Tuesday 12 June 2012

Gay Pride in the Holy Land

Last week was Gay Pride Week in Tel Aviv, which culminated on Friday in a huge parade through the streets of the city and along the beach front.  Gay pride flags were proudly flying from street lights across the city in anticipation of the event, and it has become a major attraction on the city's calendar of events.

The whole idea of homosexuality in the Holy Land seems to be a contradiction in terms.  For countries which have a strong religious base, the idea of free acceptance of gay rights seems a paradox.  It would be difficult to imagine gay pride parades in the Vatican City or Islamabad.  Many people put Israel into this category, and not without justification.  The sight of the ultra-Orthodox Jew, either with a big black hat or with a crocheted kippa (skullcap) and flowing side locks, is the one that many associate with Israeli society.   This is, after all, a Jewish country.   The Tel Aviv gay pride parade, and the Tel Aviv gay scene in general, shows a completely different side to Tel Aviv, to Israel and to Jewish people.  It is also a side that conjures up much emotion and controversy.

Many may be surprised to learn of the extensive gay scene in Tel Aviv.  The city was voted "Best Gay City of 2011" by readers of a well-known gay website.  With its fantastic climate, wonderful beaches, numerous restaurants and crazy night scene, Tel Aviv is an ideal destination for gay tourists.  The Tel Aviv municipality and Israeli Ministry of Tourism have recognised the value of gay tourism, and have spent a good slice of their budgets in promoting Tel Aviv to the international gay community.  Gay tourists are regarded as high quality tourists who are willing to spend money when on their holidays.  Tel Aviv draws tens of thousands of gay visitors to the city each year, and this has boosted the tourist industry substantially.  This seems to sit fairly easily with the persona of Tel Aviv, which is known to be the liberal centre of Israel.  There seems to be little opposition from Tel Aviv residents to the gay branding of Tel Aviv, and this somehow seems to contribute to the cosmopolitan face of the city.

Attempts to replicate the gay pride parade in Jerusalem have been less successful.  The city's gay pride parades have inevitably been accompanied by opposition and violence from the ultra-Orthodox community, which is not prepared to tolerate such an activity in the Holy City.   The parades held in the city have been a cat-and-mouse game in getting the city council (dominated by ultra-Orthodox councillors) to approve the parade, and then allowing it to go ahead without intervention by groups and individuals opposed to it.  Although the number of participants is substantially smaller, the statement that it makes is much larger.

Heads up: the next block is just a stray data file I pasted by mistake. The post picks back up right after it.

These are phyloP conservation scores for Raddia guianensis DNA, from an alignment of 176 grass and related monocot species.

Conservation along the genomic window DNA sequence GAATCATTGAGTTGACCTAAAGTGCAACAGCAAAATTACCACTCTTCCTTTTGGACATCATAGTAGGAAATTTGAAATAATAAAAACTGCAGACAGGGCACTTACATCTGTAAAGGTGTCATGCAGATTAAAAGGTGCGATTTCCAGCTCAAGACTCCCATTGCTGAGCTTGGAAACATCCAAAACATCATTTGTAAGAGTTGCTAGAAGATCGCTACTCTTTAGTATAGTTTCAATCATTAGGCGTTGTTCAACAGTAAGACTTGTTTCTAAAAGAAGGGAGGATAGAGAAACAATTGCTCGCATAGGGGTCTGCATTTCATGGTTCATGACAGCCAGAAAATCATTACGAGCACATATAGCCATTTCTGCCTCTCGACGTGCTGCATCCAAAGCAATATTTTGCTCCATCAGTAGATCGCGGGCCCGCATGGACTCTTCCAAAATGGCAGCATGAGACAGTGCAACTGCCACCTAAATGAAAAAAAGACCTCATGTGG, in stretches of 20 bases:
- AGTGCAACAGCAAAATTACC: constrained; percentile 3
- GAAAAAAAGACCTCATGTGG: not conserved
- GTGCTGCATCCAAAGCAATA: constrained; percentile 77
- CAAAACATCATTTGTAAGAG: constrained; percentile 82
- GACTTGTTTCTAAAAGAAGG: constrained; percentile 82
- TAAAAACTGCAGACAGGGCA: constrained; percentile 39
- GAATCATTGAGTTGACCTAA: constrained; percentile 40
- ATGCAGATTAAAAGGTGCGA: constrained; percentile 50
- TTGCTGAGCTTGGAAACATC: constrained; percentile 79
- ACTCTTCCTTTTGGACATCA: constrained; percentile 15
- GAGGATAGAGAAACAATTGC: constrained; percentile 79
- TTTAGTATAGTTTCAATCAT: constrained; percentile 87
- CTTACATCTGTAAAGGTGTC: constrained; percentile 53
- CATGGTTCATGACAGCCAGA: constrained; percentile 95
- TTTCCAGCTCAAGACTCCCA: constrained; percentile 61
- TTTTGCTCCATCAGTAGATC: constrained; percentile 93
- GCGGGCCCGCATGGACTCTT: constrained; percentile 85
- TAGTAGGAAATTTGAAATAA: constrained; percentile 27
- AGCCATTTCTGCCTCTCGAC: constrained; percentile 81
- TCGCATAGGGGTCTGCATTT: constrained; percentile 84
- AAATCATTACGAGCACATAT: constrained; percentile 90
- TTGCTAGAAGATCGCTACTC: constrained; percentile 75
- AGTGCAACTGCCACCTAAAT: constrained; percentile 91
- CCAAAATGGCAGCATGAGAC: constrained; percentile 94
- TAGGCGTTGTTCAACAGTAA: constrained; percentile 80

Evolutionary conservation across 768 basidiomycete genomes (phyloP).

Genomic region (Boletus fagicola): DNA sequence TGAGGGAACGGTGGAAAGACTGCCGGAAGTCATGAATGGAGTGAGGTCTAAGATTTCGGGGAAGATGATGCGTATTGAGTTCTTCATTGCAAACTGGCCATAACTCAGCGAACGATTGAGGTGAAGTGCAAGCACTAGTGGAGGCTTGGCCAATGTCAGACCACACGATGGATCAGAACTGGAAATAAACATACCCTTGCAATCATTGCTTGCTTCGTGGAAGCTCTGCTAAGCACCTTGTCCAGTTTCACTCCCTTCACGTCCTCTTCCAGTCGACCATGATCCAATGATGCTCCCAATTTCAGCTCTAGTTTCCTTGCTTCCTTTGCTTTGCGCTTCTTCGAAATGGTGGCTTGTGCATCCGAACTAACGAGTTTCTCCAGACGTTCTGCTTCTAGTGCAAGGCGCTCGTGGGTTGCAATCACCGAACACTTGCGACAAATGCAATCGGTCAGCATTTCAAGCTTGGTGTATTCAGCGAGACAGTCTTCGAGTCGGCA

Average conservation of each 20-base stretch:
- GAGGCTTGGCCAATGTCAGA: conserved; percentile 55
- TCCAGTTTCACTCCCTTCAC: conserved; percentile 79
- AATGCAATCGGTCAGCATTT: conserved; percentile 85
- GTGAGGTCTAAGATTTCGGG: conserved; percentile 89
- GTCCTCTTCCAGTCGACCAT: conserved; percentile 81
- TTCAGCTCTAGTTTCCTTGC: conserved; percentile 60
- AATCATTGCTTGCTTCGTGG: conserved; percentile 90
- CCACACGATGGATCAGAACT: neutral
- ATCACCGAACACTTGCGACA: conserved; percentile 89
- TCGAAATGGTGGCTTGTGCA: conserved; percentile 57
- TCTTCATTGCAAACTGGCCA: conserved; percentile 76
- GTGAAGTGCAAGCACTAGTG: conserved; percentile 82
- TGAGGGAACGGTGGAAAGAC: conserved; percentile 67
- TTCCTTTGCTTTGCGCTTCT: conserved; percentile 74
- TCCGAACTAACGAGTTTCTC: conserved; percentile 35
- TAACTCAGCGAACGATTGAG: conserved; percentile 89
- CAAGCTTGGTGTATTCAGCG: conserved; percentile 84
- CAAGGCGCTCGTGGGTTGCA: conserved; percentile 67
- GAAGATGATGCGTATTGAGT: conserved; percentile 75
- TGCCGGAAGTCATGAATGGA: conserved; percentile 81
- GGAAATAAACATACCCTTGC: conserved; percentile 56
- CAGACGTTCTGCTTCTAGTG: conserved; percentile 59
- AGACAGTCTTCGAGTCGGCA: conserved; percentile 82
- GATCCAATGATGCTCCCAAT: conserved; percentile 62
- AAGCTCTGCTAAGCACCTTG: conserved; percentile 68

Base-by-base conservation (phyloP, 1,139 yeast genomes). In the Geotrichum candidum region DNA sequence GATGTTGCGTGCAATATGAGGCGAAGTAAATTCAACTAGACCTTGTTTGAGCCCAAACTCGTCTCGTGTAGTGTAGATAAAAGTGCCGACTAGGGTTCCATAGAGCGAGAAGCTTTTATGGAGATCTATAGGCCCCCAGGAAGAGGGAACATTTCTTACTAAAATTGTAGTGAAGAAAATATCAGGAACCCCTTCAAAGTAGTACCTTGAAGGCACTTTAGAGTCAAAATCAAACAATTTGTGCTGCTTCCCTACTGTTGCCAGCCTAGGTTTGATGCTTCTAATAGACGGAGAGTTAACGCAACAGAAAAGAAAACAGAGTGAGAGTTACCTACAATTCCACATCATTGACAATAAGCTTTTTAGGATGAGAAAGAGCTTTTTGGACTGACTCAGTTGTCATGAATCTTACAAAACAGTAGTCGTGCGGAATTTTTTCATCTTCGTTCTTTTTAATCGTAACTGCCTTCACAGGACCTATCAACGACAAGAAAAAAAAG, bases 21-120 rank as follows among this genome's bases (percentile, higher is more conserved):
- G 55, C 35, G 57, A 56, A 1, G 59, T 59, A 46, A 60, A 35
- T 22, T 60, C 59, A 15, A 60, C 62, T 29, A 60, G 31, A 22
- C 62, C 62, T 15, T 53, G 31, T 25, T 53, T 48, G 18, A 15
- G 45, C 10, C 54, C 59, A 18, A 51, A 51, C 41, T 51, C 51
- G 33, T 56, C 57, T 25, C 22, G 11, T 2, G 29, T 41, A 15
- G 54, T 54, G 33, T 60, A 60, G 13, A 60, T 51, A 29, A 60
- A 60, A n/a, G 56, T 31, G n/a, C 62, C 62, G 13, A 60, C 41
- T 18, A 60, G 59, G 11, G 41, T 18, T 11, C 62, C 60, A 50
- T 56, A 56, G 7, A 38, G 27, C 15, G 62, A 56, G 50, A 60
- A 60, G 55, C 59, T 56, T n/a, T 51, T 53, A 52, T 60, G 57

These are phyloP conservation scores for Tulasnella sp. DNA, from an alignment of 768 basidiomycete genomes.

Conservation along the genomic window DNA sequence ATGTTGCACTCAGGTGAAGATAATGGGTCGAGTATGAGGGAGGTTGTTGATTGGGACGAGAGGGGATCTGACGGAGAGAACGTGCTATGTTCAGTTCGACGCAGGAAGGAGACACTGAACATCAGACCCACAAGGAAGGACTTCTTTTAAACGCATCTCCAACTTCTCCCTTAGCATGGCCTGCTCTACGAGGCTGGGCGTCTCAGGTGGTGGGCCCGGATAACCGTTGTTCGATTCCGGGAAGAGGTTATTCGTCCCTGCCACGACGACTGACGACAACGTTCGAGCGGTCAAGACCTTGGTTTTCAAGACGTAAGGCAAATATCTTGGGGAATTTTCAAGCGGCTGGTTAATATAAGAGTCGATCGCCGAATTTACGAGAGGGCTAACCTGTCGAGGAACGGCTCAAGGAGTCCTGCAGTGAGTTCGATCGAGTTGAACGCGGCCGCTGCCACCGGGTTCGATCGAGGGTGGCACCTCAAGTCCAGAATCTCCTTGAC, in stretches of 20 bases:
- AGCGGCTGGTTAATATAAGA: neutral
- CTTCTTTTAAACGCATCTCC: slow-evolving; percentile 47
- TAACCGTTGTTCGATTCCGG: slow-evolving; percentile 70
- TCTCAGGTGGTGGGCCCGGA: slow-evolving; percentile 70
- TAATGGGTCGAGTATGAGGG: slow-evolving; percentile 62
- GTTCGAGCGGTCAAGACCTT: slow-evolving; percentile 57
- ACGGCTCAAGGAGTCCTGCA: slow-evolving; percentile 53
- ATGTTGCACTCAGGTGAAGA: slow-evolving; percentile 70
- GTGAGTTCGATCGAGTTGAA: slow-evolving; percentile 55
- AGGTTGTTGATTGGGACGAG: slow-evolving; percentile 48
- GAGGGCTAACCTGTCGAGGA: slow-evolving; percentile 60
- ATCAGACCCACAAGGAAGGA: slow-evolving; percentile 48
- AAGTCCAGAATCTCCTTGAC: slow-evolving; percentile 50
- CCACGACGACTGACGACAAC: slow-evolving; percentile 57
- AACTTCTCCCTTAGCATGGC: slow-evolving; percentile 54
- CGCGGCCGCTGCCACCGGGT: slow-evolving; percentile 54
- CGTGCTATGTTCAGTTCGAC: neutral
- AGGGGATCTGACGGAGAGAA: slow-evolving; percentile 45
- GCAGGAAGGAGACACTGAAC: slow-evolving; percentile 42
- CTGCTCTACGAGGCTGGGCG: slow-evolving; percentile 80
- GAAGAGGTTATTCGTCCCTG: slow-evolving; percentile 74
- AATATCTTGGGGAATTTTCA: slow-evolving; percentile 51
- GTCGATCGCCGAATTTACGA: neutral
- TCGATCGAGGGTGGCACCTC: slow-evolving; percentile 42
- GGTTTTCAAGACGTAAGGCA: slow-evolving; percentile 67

While the issue of homosexuality is highly contentious and has much opposition within the religious community, it is also a subject that is becoming a greater part of the religious community.  It is reported that more and more members of the religious community are coming out of the closet as gays, despite the fact that it is a concept that is completely taboo within the community.  A number of Orthodox rabbis have publicly announced that they are gay, and this includes some who were openly involved in the Tel Aviv gay pride parade.  For the majority of Orthodox Jews, the gay lifestyle is regarded as contrary to Jewish law and its practices are totally rejected.  Despite this fact, it seems to me that the community is forced to at least recognise the existence of gays and their lifestyle.  This is, in itself, a major change from the attitudes that we seen until now.

In addition to giving a voice to an alienated sector of the religious community, the gay scene and gay pride parade in Tel Aviv also gives an outlet to Arab gays.  Most gays in the Arab community are forced to leave their families and their homes if they come out of the closet.  The Tel Aviv gay scene is happy to accept these people into their midst, and gives them the opportunity to live the life that they cannot live in their home environment.

As much as there are still those who are opposed to open expressions of homosexuality such as the gay pride parades, the city of Tel Aviv has really embraced the parade and the people that come with it.  It is an event like any other, which caters for a different sector of the population.  Not only does it attract much-needed foreign tourists, it is also makes a statement about the tolerant and accepting atmosphere in the city.  In the same way that the religious communities are allowed to live their lifestyle in the areas in which they have chosen to live, so it is true of the gay community of the city.  I think that this is a great advert for the city of Tel Aviv, and for the State of Israel.

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